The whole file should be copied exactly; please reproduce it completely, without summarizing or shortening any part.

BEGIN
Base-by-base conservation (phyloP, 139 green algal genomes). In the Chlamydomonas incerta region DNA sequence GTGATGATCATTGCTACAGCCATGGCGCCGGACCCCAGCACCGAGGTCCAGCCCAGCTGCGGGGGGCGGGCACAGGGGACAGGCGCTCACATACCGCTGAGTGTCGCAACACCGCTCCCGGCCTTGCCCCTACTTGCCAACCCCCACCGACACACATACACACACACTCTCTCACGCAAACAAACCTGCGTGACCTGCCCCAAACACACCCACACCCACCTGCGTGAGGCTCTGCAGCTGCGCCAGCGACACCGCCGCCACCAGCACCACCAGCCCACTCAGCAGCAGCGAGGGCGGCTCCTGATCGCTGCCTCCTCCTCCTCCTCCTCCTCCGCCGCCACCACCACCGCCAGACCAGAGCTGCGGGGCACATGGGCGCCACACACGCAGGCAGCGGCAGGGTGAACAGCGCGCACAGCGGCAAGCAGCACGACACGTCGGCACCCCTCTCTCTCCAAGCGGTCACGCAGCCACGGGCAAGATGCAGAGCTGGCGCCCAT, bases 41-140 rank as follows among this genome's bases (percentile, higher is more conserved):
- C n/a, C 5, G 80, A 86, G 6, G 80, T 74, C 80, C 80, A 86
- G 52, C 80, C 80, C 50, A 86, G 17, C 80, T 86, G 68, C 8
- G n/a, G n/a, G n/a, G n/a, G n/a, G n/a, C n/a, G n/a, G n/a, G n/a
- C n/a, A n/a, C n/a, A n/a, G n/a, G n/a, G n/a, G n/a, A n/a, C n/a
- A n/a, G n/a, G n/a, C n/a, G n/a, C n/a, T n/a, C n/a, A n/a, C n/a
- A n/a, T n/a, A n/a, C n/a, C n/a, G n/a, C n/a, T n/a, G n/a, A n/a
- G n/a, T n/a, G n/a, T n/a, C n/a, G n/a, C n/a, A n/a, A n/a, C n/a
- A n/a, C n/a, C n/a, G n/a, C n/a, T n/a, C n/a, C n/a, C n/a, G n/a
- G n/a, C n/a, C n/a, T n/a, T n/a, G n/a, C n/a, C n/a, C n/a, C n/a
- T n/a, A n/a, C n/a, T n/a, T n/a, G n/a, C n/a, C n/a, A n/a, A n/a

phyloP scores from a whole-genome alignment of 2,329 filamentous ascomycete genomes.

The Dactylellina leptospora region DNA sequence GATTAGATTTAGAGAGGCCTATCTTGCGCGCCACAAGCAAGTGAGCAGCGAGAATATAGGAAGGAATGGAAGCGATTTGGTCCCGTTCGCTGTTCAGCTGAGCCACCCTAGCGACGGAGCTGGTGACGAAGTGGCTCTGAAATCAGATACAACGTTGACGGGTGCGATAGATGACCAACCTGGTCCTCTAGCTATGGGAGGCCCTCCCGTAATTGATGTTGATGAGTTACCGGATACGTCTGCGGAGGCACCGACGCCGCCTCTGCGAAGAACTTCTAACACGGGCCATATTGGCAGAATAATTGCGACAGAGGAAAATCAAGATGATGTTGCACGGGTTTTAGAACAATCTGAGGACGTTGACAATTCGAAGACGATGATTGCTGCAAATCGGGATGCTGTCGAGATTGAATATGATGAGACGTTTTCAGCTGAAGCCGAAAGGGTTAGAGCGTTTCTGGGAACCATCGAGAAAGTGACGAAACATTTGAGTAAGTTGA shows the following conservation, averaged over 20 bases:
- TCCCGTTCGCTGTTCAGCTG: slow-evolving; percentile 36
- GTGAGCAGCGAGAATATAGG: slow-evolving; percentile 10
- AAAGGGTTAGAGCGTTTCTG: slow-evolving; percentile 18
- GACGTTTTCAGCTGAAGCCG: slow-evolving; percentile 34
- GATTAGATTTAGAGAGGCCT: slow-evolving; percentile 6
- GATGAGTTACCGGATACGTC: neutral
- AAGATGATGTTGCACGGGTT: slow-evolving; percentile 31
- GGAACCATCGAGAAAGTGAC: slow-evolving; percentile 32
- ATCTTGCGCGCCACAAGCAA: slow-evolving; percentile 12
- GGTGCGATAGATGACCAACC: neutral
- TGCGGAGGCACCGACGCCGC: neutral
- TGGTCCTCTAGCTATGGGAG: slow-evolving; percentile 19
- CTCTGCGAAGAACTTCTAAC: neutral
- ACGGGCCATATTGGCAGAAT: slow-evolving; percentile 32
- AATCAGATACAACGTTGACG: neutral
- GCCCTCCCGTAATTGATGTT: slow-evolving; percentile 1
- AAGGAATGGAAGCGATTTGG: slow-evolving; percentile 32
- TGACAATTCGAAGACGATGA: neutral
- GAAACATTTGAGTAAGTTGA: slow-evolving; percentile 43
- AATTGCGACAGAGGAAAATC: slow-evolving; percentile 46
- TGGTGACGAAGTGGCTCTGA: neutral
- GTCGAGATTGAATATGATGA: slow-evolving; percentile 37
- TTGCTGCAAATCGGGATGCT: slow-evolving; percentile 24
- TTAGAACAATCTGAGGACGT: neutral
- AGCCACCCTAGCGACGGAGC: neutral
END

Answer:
Base-by-base conservation (phyloP, 139 green algal genomes). In the Chlamydomonas incerta region DNA sequence GTGATGATCATTGCTACAGCCATGGCGCCGGACCCCAGCACCGAGGTCCAGCCCAGCTGCGGGGGGCGGGCACAGGGGACAGGCGCTCACATACCGCTGAGTGTCGCAACACCGCTCCCGGCCTTGCCCCTACTTGCCAACCCCCACCGACACACATACACACACACTCTCTCACGCAAACAAACCTGCGTGACCTGCCCCAAACACACCCACACCCACCTGCGTGAGGCTCTGCAGCTGCGCCAGCGACACCGCCGCCACCAGCACCACCAGCCCACTCAGCAGCAGCGAGGGCGGCTCCTGATCGCTGCCTCCTCCTCCTCCTCCTCCTCCGCCGCCACCACCACCGCCAGACCAGAGCTGCGGGGCACATGGGCGCCACACACGCAGGCAGCGGCAGGGTGAACAGCGCGCACAGCGGCAAGCAGCACGACACGTCGGCACCCCTCTCTCTCCAAGCGGTCACGCAGCCACGGGCAAGATGCAGAGCTGGCGCCCAT, bases 41-140 rank as follows among this genome's bases (percentile, higher is more conserved):
- C n/a, C 5, G 80, A 86, G 6, G 80, T 74, C 80, C 80, A 86
- G 52, C 80, C 80, C 50, A 86, G 17, C 80, T 86, G 68, C 8
- G n/a, G n/a, G n/a, G n/a, G n/a, G n/a, C n/a, G n/a, G n/a, G n/a
- C n/a, A n/a, C n/a, A n/a, G n/a, G n/a, G n/a, G n/a, A n/a, C n/a
- A n/a, G n/a, G n/a, C n/a, G n/a, C n/a, T n/a, C n/a, A n/a, C n/a
- A n/a, T n/a, A n/a, C n/a, C n/a, G n/a, C n/a, T n/a, G n/a, A n/a
- G n/a, T n/a, G n/a, T n/a, C n/a, G n/a, C n/a, A n/a, A n/a, C n/a
- A n/a, C n/a, C n/a, G n/a, C n/a, T n/a, C n/a, C n/a, C n/a, G n/a
- G n/a, C n/a, C n/a, T n/a, T n/a, G n/a, C n/a, C n/a, C n/a, C n/a
- T n/a, A n/a, C n/a, T n/a, T n/a, G n/a, C n/a, C n/a, A n/a, A n/a

phyloP scores from a whole-genome alignment of 2,329 filamentous ascomycete genomes.

The Dactylellina leptospora region DNA sequence GATTAGATTTAGAGAGGCCTATCTTGCGCGCCACAAGCAAGTGAGCAGCGAGAATATAGGAAGGAATGGAAGCGATTTGGTCCCGTTCGCTGTTCAGCTGAGCCACCCTAGCGACGGAGCTGGTGACGAAGTGGCTCTGAAATCAGATACAACGTTGACGGGTGCGATAGATGACCAACCTGGTCCTCTAGCTATGGGAGGCCCTCCCGTAATTGATGTTGATGAGTTACCGGATACGTCTGCGGAGGCACCGACGCCGCCTCTGCGAAGAACTTCTAACACGGGCCATATTGGCAGAATAATTGCGACAGAGGAAAATCAAGATGATGTTGCACGGGTTTTAGAACAATCTGAGGACGTTGACAATTCGAAGACGATGATTGCTGCAAATCGGGATGCTGTCGAGATTGAATATGATGAGACGTTTTCAGCTGAAGCCGAAAGGGTTAGAGCGTTTCTGGGAACCATCGAGAAAGTGACGAAACATTTGAGTAAGTTGA shows the following conservation, averaged over 20 bases:
- TCCCGTTCGCTGTTCAGCTG: slow-evolving; percentile 36
- GTGAGCAGCGAGAATATAGG: slow-evolving; percentile 10
- AAAGGGTTAGAGCGTTTCTG: slow-evolving; percentile 18
- GACGTTTTCAGCTGAAGCCG: slow-evolving; percentile 34
- GATTAGATTTAGAGAGGCCT: slow-evolving; percentile 6
- GATGAGTTACCGGATACGTC: neutral
- AAGATGATGTTGCACGGGTT: slow-evolving; percentile 31
- GGAACCATCGAGAAAGTGAC: slow-evolving; percentile 32
- ATCTTGCGCGCCACAAGCAA: slow-evolving; percentile 12
- GGTGCGATAGATGACCAACC: neutral
- TGCGGAGGCACCGACGCCGC: neutral
- TGGTCCTCTAGCTATGGGAG: slow-evolving; percentile 19
- CTCTGCGAAGAACTTCTAAC: neutral
- ACGGGCCATATTGGCAGAAT: slow-evolving; percentile 32
- AATCAGATACAACGTTGACG: neutral
- GCCCTCCCGTAATTGATGTT: slow-evolving; percentile 1
- AAGGAATGGAAGCGATTTGG: slow-evolving; percentile 32
- TGACAATTCGAAGACGATGA: neutral
- GAAACATTTGAGTAAGTTGA: slow-evolving; percentile 43
- AATTGCGACAGAGGAAAATC: slow-evolving; percentile 46
- TGGTGACGAAGTGGCTCTGA: neutral
- GTCGAGATTGAATATGATGA: slow-evolving; percentile 37
- TTGCTGCAAATCGGGATGCT: slow-evolving; percentile 24
- TTAGAACAATCTGAGGACGT: neutral
- AGCCACCCTAGCGACGGAGC: neutral